Brazil’s growth potential is closely linked to insufficient supply capacity, which can be blamed on the low level of gross investment rate over the past 15 years (less than 22% since 1991). Productivity gains have also been limited over the last four decades by poor quality education and infrastructure.
Public investment has long been constrained by the need to reduce fiscal deficits and cover the needs of an increasingly expensive social security system. In the private sector, investment is still impeded by an unfavourable “business” environment, as defined by the World Bank, including inadequate infrastructure, regulatory uncertainty, complex
administrative and legal proceedings, and very heavy taxation. Hefty regulations particularly in the resource sector have added to costs as has the shortage of financing.
Moreover, lending terms are still very tight for private investors even though they have eased since 2003. The cost of lending is still extremely high (averaging 27% for companies and 54% for individuals in September 2007) and long-term domestic financing remains scarce, both by international and regional standards. Capital markets also play a relatively small role in financing private investment (bonds cover less than one fifth of gross investment).
As a result, companies mainly rely on self-financing and, for the largest ones, on foreign financing. Major reasons behind domestic bank credit rationing (low volumes, high costs) include:
• Insufficient national savings, which stood at 23% GDP in 2007 (up from 19% in 2005). Savings are low due the public sector’s failure to generate net positive savings and the low level of household savings (roughly estimated at 10% of GDP in 2007). Consequently, private enterprises are the main contributors to national savings, notably through self-financing.
• Crowding-out effects associated with heavy public sector financing needs, which reduce the pool of bank funds available for lending to the private sector and raise domestic interest rates. Crowding out effects have tended
to ease over the last two years (which has contributed to the recent rise in bank lending to the private sector), but are still significant. Net bank claims on the public sector represented 40% of total domestic lending in July 2007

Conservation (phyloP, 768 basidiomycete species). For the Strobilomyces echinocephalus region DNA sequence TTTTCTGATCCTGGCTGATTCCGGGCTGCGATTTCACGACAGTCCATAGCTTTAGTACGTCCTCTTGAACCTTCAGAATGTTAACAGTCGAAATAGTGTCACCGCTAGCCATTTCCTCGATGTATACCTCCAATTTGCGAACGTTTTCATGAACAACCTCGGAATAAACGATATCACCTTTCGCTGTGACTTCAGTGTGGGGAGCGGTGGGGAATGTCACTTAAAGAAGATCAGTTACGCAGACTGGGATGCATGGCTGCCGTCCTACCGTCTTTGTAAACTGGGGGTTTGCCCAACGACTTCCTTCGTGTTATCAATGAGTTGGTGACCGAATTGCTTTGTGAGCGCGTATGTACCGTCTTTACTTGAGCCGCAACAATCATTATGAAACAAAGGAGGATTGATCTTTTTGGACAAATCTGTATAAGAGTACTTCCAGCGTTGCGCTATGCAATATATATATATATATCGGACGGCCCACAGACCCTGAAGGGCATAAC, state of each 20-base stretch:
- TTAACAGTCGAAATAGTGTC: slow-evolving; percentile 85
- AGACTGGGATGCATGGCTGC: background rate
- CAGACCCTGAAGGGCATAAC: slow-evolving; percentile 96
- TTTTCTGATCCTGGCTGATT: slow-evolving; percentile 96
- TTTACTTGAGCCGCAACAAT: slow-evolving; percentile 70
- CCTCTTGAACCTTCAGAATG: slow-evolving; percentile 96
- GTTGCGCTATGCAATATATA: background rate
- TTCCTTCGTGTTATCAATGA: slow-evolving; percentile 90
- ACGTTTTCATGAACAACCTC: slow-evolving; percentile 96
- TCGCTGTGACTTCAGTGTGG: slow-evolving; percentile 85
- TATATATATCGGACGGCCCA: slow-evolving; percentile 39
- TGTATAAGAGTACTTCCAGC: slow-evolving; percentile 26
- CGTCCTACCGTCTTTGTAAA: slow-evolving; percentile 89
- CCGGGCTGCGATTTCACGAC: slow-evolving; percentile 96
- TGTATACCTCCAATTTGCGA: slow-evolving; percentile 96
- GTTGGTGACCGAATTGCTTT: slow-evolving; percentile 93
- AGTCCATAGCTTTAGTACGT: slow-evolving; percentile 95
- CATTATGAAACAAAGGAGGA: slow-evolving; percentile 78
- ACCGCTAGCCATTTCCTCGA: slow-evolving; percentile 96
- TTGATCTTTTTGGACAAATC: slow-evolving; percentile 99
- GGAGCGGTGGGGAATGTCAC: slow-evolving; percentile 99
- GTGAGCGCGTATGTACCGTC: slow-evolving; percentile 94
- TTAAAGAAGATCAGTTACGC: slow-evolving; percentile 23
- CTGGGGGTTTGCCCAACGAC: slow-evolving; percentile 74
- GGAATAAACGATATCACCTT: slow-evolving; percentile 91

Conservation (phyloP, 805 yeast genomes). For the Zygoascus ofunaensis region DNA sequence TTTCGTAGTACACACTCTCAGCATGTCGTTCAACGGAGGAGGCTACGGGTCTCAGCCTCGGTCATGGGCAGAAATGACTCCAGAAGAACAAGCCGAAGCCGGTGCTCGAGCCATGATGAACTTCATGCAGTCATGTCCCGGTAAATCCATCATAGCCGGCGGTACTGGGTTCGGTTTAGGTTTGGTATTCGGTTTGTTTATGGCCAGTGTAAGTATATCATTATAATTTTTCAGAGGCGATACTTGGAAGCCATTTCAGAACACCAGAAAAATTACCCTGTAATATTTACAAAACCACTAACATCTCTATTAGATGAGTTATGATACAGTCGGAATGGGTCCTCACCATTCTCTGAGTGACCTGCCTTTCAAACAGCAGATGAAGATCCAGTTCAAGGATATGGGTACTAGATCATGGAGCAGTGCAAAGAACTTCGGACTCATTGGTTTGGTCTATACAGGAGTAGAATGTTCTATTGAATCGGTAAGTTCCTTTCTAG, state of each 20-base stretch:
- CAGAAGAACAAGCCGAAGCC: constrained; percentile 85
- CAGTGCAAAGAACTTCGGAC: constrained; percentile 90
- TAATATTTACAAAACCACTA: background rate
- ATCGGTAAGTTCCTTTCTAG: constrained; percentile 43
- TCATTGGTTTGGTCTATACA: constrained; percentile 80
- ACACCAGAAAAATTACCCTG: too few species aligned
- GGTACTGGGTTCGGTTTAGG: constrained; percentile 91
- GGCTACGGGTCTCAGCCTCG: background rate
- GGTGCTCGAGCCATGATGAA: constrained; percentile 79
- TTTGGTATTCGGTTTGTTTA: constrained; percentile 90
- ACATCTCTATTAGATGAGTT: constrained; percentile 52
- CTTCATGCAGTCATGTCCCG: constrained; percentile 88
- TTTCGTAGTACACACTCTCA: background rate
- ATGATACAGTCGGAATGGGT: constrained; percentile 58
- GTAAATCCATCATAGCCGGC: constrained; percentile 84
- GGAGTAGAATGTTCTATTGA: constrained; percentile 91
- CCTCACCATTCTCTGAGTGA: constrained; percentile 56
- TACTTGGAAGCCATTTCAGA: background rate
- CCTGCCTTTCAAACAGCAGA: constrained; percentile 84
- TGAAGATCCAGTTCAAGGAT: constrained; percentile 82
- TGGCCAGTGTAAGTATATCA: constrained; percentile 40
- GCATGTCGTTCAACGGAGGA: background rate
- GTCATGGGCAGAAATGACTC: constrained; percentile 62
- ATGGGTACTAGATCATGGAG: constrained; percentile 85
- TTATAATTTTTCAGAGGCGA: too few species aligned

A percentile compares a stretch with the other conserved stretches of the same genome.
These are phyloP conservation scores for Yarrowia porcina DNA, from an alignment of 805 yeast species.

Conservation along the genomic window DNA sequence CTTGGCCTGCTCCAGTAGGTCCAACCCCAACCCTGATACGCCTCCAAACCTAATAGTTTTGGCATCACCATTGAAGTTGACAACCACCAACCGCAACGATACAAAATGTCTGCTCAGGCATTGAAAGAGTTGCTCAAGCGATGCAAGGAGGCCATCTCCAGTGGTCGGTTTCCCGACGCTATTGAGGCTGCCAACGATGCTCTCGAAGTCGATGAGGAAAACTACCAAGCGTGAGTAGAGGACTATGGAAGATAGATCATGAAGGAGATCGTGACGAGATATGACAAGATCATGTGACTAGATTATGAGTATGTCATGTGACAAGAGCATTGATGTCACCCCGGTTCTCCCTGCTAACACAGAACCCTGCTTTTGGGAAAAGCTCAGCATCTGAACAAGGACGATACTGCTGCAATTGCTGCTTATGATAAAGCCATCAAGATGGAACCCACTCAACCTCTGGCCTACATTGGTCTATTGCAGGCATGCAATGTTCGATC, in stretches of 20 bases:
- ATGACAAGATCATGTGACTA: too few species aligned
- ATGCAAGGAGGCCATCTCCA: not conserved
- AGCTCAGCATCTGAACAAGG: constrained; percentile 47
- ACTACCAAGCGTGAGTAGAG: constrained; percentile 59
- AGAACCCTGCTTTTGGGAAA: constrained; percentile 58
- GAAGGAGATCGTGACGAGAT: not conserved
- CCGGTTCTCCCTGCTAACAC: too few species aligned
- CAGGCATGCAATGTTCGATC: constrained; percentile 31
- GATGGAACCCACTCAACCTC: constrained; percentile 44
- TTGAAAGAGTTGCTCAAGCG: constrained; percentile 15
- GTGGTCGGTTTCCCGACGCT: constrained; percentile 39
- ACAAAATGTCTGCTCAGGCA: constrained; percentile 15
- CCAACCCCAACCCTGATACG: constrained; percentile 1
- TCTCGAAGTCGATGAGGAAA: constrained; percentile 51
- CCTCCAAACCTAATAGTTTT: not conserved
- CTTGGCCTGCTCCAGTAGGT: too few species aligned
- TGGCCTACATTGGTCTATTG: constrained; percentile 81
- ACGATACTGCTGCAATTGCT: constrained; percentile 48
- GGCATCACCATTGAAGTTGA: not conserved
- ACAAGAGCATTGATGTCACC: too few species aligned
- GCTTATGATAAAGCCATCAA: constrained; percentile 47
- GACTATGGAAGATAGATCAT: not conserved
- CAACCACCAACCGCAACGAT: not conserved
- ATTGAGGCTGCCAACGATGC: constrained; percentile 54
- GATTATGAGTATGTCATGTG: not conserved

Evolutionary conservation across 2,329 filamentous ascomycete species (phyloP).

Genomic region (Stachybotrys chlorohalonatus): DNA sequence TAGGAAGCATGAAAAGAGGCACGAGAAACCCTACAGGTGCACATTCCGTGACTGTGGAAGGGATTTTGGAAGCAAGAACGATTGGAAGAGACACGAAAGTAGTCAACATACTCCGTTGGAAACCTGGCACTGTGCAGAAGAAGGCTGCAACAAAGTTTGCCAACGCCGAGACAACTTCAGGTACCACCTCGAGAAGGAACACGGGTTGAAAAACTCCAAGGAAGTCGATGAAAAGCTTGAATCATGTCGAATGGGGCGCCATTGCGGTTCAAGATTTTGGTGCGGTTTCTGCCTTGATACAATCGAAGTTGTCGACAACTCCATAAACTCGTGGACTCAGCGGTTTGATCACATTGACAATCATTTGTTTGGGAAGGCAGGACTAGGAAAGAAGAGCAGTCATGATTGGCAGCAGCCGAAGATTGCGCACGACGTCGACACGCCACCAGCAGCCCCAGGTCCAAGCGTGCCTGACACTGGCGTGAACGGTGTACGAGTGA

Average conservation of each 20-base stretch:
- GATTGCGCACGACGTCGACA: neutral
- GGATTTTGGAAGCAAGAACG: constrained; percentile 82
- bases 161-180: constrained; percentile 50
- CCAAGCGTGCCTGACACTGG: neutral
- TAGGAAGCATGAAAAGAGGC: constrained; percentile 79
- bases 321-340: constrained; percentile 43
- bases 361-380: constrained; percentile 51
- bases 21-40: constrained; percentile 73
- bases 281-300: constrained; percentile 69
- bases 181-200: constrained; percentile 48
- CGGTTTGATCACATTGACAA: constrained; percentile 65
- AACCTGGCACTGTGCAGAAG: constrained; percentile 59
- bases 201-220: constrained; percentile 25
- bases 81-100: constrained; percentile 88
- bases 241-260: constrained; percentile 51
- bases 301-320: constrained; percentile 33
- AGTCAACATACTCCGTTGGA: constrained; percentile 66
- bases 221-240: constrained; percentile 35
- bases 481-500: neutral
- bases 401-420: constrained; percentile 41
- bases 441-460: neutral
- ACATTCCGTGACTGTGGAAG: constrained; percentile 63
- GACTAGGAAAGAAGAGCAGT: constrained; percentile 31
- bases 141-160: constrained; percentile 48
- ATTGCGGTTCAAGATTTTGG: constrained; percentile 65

(including deposit-taking banks and the central bank), down from 49% in 2004.
• Specificities of the Brazilian banking market. Through high intermediation margins, banks offset the cost of very heavy taxation, structurally high administrative expenses and the obligation to allocate a significant portion of assets to “earmarked” loans aimed at financing priority sectors. Earmarked loans (with regulated interest rates) currently
account for 32% of total bank loans, and consist mainly of loans from the BNDES development bank (19%) and loans for housing and the rural sector (12%).
• High credit risks are still inherent to Brazil’s macroeconomic and institutional environment. They constrain lending activity and drive up intermediation margins and lending rates. Things have recently started to change following legal reforms in the banking sector. Introduction of the new bankruptcy law in late 2004 has tended to improve creditors’ rights when a borrower defaults. According to World Bank data on the business environment, the time needed to complete bankruptcy procedures fell from 10 years in 2004 to 4 years in 2006 (which is still worse than the regional
average of 2.6 years). The recovery rate for creditors at the end of bankruptcy proceedings rose from less than 1% of commitments to 12% (which is still lower than the regional average of 13.6%).
In turn, the recent expansion in credit to the private sector, Brazilian banks seem to be willing to lend more to consumers and companies as soon as institutional barriers are removed – and as long as the macro-financial
environment remains stable. This may lower capital costs going forward.
Increasing Brazil’s growth potential will require additional institutional reforms (to simplify bureaucratic procedures, strengthen regulatory security and encourage private investment), labor market reforms, the development of infrastructure and massive spending on education. In turn, the cost of doing business in Brazil is high because of interest rates but also because of the structural issues that limit the growth potential of the country.